Competing with other local youth groups

Adam McLane and I were talking via Twitter about his post, 3 Lies of Church Growth Experts. It really is sad how many churches have become more focused on building a church rather than building the Kingdom of God. It’s not about growing mature believers and sending them out into the world — it’s about collecting as many pew-sitters as possible so you feel good about yourself and your “ministry.” It’s the same attitude people have when they do evangelism as recruitment rather than out of a burden for lost souls that could care less about which Bible-teaching church they join later.

Unfortunately, this mentality often trickles down to the youth ministry. I fequently hear about the competitive nature between local church youth ministries, about how one youth worker is upset because some of his kids went to a different youth group and how they have to compete with the big church to keep their kids. People, this is not how the body of Christ is supposed to function. It’s not about us versus them, it’s about seeing teenagers mature into sold-out passionate worshipers and dedicated students of the Word. Who cares if that happens best at your church or at someone else’s church?

Personally, I’m not offended when one of my youth group kids goes to another church’s youth group because I want that student to be wherever they’re going to grow the most. I’ll be honest enough to tell you that that’s not always in my youth group. Every youth group is different and so is every student. I have kids from other churches in my church’s ministry and other churches in the area have teens from my church. It’s not a big deal. In fact, there have been several occasions when I’ve actually sent my kids to another church’s youth group because they were doing something that I thought could really benefit them spiritually. I’m actually doing it again at the end of this month and purposefully not scheduling anything here that might conflict with it.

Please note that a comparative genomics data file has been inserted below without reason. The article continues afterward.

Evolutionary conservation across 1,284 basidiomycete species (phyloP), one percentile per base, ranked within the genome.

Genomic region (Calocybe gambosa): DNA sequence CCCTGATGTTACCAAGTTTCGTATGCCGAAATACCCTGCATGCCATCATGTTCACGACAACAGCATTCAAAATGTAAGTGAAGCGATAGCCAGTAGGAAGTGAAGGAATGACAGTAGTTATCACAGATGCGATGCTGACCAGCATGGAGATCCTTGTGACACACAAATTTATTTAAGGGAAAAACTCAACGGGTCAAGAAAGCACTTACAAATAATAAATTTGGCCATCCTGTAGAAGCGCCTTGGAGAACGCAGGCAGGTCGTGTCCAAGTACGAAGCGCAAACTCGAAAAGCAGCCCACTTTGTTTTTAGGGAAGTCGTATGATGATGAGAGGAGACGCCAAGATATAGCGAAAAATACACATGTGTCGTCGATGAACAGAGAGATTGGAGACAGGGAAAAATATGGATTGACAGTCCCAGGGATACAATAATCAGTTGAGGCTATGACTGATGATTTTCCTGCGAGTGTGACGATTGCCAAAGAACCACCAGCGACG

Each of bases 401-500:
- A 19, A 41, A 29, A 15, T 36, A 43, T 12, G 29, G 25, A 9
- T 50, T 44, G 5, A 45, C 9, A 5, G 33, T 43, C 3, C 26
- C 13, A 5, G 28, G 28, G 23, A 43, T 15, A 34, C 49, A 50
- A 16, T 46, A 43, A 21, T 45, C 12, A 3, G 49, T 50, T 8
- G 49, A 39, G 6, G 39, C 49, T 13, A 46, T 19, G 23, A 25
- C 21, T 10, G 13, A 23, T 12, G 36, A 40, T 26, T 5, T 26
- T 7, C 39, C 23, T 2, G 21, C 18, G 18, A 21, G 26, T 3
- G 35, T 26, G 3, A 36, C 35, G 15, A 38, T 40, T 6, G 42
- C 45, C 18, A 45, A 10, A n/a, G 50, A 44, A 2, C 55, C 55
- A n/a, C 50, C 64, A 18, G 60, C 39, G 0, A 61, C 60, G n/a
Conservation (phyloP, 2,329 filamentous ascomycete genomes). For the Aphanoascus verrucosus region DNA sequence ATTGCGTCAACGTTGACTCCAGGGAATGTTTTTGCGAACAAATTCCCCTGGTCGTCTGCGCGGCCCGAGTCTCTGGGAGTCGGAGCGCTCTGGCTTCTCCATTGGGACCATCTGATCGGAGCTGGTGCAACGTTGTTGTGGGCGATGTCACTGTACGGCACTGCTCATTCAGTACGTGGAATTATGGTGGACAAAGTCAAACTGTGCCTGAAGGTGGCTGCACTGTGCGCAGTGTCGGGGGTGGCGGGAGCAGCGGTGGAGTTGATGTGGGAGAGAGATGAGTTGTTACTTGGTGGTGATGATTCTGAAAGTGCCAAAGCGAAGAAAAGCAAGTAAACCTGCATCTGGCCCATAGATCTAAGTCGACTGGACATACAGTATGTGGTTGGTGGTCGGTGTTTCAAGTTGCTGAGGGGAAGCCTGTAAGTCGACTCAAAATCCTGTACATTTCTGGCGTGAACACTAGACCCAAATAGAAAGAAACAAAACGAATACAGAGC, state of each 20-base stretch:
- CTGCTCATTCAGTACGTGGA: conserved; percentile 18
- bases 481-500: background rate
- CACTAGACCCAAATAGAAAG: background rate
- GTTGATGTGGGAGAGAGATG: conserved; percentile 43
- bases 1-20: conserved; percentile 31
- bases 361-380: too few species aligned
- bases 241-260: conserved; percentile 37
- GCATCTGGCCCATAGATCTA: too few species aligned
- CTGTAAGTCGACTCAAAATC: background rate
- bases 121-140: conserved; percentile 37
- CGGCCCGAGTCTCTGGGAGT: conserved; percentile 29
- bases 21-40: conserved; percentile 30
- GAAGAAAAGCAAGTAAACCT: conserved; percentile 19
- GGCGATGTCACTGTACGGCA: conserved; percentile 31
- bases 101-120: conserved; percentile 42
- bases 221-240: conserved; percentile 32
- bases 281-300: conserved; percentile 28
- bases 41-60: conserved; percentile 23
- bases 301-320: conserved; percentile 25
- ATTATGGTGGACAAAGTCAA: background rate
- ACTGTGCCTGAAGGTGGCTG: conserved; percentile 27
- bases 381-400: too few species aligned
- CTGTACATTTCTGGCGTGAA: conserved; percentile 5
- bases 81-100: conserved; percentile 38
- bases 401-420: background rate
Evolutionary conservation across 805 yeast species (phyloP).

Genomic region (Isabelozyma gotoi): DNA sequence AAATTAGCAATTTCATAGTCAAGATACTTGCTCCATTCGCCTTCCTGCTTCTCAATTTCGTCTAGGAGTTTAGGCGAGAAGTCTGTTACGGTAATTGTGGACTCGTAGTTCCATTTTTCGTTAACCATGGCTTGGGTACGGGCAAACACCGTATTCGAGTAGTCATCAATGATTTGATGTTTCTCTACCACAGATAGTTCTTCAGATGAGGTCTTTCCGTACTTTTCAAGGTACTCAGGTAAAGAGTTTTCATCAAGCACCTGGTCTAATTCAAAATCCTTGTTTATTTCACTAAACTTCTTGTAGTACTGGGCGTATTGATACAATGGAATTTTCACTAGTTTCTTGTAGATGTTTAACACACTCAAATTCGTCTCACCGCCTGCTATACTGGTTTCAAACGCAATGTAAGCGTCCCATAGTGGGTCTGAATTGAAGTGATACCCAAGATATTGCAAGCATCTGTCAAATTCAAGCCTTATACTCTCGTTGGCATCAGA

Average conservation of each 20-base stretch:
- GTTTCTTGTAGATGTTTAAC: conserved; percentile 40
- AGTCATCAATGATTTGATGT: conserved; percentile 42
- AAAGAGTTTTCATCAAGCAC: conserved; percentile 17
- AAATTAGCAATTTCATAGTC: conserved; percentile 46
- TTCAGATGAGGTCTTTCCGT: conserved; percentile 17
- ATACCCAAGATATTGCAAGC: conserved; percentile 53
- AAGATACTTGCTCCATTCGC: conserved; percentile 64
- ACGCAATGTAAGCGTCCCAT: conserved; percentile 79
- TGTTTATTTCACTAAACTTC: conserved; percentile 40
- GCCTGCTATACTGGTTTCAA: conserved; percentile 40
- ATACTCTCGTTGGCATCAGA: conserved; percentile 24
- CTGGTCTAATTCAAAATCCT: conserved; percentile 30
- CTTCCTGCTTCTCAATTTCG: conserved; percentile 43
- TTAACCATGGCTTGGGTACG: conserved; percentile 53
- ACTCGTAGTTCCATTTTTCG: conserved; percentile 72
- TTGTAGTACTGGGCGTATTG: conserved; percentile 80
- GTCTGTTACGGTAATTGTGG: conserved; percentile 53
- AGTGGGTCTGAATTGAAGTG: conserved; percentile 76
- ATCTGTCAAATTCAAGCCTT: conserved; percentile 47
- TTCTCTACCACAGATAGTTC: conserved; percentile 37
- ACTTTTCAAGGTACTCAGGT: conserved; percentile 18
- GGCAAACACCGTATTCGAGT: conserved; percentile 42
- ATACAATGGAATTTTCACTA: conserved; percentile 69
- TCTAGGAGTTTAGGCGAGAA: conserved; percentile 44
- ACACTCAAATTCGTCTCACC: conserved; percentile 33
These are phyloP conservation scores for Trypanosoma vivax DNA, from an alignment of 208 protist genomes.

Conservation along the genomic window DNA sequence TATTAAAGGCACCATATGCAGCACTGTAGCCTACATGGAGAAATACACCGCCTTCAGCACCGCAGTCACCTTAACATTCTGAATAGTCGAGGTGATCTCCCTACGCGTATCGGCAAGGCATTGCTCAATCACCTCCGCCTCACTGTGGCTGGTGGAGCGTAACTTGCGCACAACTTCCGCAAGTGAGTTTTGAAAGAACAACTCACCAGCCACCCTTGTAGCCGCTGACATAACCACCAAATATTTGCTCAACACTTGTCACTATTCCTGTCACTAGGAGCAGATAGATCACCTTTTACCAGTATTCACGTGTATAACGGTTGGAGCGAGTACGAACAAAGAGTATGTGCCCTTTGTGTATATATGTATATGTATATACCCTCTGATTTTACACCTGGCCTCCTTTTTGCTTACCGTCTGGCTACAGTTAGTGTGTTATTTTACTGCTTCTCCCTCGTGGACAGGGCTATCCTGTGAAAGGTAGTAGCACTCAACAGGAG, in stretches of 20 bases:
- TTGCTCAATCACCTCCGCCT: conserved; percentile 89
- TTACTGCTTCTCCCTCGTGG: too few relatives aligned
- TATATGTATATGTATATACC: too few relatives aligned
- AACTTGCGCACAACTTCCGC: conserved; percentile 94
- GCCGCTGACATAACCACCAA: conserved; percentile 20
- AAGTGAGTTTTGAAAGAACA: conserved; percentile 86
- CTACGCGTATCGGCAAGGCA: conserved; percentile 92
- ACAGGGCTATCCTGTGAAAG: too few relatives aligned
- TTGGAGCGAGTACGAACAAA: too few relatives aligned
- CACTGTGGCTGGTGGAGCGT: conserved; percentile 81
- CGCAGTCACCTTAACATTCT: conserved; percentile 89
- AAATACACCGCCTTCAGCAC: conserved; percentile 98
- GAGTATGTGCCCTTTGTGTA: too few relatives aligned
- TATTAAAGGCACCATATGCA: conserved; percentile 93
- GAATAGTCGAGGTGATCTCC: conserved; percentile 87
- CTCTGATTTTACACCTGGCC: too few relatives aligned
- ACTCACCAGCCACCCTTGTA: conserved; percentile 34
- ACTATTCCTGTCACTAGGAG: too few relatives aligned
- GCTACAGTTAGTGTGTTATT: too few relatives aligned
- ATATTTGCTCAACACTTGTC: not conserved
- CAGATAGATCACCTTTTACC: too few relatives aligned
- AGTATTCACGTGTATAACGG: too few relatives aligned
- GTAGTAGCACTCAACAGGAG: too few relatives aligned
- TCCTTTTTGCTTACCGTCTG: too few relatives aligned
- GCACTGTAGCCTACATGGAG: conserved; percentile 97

Remember, it’s not about being possessive and thinking of the teens as “my teens” because they’re not yours — they belong to the Lord. Your roll is to help nourish them spiritually, whether that takes place at your church’s ministry or someplace else. Don’t let your jealousy or disappointment stand in the way of that.

Besides, what’s the worst that could happen? If all of your kids leave your group and start going someplace else, would that be so bad? Take your efforts and join that other youth ministry’s efforts instead! It’s about building God’s Kingdom, not building your youth group. That’s exactly why I love partnering with many of the youth pastors in my community every Tuesday morning at our Allies meetings. We’re a team working together for the teenagers in our community. We are NOT competitors trying to collect as many teens in our group as we can.

Posted on July 16, 2008

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